Online Georgia BLS, ACLS, PALS, CPR, AED, and First Aid Training


We offer comprehensive training courses for Georgia professionals who need to be certified in CPR/AED, First Aid, ACLS, PALS or BLS. Our courses are conducted 100% online without the need for an in-person class. Each course includes an online study manual, certification exam and provider card. Materials were created and reviewed by practicing providers and are based on current AHA guidelines.


Our Advanced Cardiac Life Support and Pediatric Advance Life Support courses are designed for healthcare providers that care for and manage patients during cardiovascular emergencies. Personnel that are generally required to be certified are doctors, nurses and paramedics that work in emergency response and room settings, critical and intensive care units. Other healthcare professionals such as dentists may also be required to be certified.

Our online ACLS & PALS courses are self-paced and typically take 2-3 hours to complete. We understand the hectic schedule of a health care professional and created our course accordingly. Completion does not have to occur in one sitting, you can study at a pace that works with your schedule. Once you are confident that you fully understand the ACLS protocols, you may begin the exam. Upon successful completion of the exam, you will receive your digital ACLS or PALS provider card. If you are currently certified and need to renew your ACLS or PALS certification, simply select the recertification course. It is important that you review the study materials as the guidelines were update in 2015. We also offer BLS and BLS recertification course for healthcare providers.


Our CPR/AED and First Aid classes are not only beneficial for working professionals who need to be certified, but for anyone that would like to be prepared for different types emergency. The CPR/AED course will include materials to fully comprehend the techniques needed to administer CPR to infants, children and adults and how to use an AED when necessary. Students who have completed our course should have the confidence required to act during acardiac emergency with the skills needed to potentially save a life.

While First Aid training is not widely required by employers, it is still an important skill especially for people who work with children, the disabled, elderly or in places that are more prone to accidents. After the completion of our First Aid course, students will be able to identify injuries and illnesses, control bleeding and assess and describe the life threatening conditions to first aid rescuers.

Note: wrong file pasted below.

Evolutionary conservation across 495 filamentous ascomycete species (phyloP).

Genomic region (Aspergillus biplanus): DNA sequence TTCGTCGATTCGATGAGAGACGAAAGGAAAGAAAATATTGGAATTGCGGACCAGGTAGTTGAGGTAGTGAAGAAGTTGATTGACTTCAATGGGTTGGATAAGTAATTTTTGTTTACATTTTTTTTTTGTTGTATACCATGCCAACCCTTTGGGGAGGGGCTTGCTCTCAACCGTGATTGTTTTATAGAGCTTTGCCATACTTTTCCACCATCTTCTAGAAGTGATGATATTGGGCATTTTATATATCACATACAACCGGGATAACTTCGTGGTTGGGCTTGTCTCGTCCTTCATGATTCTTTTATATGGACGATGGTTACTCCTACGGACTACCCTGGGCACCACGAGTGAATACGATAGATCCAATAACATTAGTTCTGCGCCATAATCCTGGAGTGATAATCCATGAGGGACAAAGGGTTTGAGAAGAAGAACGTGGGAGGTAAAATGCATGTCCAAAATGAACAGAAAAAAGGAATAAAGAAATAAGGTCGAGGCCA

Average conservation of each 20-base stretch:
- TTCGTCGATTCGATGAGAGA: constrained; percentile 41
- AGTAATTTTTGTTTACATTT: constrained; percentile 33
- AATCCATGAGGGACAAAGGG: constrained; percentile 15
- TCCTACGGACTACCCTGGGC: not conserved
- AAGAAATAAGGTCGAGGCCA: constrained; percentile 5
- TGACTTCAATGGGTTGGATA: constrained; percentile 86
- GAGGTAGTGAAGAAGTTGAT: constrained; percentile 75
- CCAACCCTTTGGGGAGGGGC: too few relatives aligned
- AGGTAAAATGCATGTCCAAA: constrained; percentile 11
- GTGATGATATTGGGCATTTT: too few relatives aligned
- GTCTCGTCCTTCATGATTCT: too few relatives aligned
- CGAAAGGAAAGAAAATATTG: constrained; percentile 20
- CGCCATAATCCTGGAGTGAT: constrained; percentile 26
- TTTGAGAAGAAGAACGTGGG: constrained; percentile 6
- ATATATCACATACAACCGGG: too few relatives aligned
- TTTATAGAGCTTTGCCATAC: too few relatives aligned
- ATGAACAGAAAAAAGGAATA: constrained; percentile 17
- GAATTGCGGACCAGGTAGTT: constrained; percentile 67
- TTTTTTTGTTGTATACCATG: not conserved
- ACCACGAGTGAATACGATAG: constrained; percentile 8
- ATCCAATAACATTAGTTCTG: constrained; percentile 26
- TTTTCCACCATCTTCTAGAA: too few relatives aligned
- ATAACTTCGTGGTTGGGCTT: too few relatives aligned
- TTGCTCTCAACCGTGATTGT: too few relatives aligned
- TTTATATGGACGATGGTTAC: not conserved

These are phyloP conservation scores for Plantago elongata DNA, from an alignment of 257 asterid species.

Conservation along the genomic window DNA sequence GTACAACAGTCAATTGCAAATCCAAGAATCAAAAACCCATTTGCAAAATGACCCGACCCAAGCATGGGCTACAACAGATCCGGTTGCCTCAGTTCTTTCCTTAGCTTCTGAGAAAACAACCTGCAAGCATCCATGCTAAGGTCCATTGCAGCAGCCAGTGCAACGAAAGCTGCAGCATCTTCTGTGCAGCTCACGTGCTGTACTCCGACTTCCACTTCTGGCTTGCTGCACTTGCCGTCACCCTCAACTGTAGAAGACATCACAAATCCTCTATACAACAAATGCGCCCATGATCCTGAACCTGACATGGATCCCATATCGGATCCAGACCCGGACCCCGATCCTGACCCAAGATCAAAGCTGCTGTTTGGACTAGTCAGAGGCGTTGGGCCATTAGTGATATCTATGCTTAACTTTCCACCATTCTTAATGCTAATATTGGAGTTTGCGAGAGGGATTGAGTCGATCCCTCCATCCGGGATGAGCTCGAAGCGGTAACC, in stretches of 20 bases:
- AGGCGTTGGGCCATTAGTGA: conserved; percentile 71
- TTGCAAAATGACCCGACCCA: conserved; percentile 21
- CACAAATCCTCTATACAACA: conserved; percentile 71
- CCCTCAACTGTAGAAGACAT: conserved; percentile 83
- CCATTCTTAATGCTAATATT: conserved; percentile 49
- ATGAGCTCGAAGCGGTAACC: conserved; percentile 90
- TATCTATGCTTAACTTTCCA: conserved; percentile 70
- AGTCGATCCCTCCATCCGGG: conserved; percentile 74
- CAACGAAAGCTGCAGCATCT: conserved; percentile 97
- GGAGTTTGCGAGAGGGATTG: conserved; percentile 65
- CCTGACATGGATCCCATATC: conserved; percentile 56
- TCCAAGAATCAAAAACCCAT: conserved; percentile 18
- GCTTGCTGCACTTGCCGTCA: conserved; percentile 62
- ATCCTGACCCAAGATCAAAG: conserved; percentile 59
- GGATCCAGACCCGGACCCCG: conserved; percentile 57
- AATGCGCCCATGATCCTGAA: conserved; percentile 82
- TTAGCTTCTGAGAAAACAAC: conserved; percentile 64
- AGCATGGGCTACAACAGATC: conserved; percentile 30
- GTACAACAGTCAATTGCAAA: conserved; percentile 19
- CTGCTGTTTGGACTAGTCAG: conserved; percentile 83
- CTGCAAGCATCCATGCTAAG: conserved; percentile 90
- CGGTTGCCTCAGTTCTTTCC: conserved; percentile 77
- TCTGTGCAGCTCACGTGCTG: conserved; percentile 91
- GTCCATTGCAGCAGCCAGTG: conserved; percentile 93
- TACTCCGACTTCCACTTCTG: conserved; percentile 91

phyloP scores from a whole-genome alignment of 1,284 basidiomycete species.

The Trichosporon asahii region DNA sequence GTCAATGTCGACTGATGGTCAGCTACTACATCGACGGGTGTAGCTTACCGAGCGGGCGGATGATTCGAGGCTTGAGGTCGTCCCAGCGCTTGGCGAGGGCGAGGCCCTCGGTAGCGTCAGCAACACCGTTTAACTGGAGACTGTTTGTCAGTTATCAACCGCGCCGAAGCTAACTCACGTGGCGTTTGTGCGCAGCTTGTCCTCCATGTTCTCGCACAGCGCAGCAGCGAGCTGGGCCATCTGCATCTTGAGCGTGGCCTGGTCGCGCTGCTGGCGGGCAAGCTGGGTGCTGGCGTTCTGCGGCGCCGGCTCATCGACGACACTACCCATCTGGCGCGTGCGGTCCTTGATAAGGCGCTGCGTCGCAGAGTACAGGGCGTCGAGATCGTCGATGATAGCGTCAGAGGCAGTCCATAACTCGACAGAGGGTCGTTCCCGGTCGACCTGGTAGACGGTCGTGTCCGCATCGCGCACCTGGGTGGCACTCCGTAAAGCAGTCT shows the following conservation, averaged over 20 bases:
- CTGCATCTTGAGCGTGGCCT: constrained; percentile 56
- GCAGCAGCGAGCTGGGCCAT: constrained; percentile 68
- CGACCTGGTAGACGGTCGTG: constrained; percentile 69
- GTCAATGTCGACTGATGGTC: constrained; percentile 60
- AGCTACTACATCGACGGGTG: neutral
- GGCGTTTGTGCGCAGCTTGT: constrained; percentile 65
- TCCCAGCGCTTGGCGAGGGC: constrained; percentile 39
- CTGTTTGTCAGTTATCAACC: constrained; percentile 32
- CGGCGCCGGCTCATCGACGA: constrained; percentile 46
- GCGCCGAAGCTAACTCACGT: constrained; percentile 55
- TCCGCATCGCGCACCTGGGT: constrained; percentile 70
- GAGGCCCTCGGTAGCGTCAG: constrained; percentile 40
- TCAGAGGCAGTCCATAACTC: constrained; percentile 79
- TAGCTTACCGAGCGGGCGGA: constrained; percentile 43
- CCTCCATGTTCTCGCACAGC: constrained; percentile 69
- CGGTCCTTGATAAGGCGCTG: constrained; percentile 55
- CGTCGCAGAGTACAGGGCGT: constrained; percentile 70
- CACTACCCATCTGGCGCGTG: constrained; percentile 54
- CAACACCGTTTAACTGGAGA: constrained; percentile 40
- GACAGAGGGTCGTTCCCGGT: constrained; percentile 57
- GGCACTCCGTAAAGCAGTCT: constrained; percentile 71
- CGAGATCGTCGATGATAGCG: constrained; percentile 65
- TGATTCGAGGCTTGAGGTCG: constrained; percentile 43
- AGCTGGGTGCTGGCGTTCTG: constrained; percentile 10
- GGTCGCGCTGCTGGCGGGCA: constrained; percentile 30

Enrollingin our CPR and First Aid Class is an easy and quick process. Once you choose the and pay for the course you would like to take, you will gain access to your study materials. Our study materials are easy to follow and include technique illustrations. Certification requires a passing score on the final exam. If you are unable to pass on the first time, we recommend an additional review of the materials before retaking the exam. Once you pass the exam, your temporary CPR or First Aid certification card will be emailed to you. The hard copy will be mailed to you and will be valid for two years. We also offer CPR and First Aid recertification courses when it is time for renewal.


Georgia, one of the original Confederate States, was the fourth state to ratify the Constitution of the United States. It is the eight most populous and the 24th largest in the United States. In 2016, the state’s population was 10,310,371.  Atlanta is the capital and the largest city in the state.After Atlanta, the four most populous cities in the state are Augusta, Columbus, Macon and Savannah. The five largest cities by size are Clarkston, Albany, Decatur, Dunwoody and Stone Mountain. The major products manufactured in Georgia are transportation equipment, paper and lumber, food products, chemicals and apparel. It is a leader in the production of barite, marble, kaolin and bauxite. A Spanish explorer named Hernando de Soto, first travelled to parts of Georgia in 1540.